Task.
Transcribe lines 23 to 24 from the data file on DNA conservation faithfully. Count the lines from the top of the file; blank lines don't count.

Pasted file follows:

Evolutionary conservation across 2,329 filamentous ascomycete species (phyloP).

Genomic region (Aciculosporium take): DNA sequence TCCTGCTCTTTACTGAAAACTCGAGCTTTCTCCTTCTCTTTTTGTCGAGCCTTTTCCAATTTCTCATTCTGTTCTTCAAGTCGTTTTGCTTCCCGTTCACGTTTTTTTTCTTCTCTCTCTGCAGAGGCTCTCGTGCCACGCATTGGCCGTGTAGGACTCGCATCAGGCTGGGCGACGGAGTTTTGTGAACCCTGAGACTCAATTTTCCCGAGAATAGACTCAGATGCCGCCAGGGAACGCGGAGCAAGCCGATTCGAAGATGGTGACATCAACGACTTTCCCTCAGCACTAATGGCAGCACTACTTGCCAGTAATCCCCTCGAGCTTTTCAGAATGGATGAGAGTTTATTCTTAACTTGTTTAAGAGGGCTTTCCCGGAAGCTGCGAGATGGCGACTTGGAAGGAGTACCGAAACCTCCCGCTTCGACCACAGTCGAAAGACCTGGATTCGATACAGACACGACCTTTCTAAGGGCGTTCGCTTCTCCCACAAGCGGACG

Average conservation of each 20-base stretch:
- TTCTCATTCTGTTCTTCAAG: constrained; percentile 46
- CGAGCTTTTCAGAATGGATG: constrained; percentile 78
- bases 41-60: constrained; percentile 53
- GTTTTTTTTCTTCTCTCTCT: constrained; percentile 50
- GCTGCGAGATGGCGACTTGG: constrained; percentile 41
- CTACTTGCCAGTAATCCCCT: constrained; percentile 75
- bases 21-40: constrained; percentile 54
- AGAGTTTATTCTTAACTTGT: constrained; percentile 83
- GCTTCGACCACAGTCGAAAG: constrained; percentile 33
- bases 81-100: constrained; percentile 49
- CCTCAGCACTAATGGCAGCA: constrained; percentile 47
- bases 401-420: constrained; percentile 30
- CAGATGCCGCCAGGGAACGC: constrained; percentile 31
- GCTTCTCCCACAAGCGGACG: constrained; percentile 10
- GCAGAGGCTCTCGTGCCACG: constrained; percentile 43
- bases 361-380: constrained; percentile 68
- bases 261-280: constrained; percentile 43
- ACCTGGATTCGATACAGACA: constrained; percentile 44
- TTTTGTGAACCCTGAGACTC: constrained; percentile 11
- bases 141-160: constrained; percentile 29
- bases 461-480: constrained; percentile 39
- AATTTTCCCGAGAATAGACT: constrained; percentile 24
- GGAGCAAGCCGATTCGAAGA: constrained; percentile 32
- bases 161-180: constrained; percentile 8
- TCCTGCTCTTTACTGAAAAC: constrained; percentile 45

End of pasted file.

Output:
- bases 141-160: constrained; percentile 29
- bases 461-480: constrained; percentile 39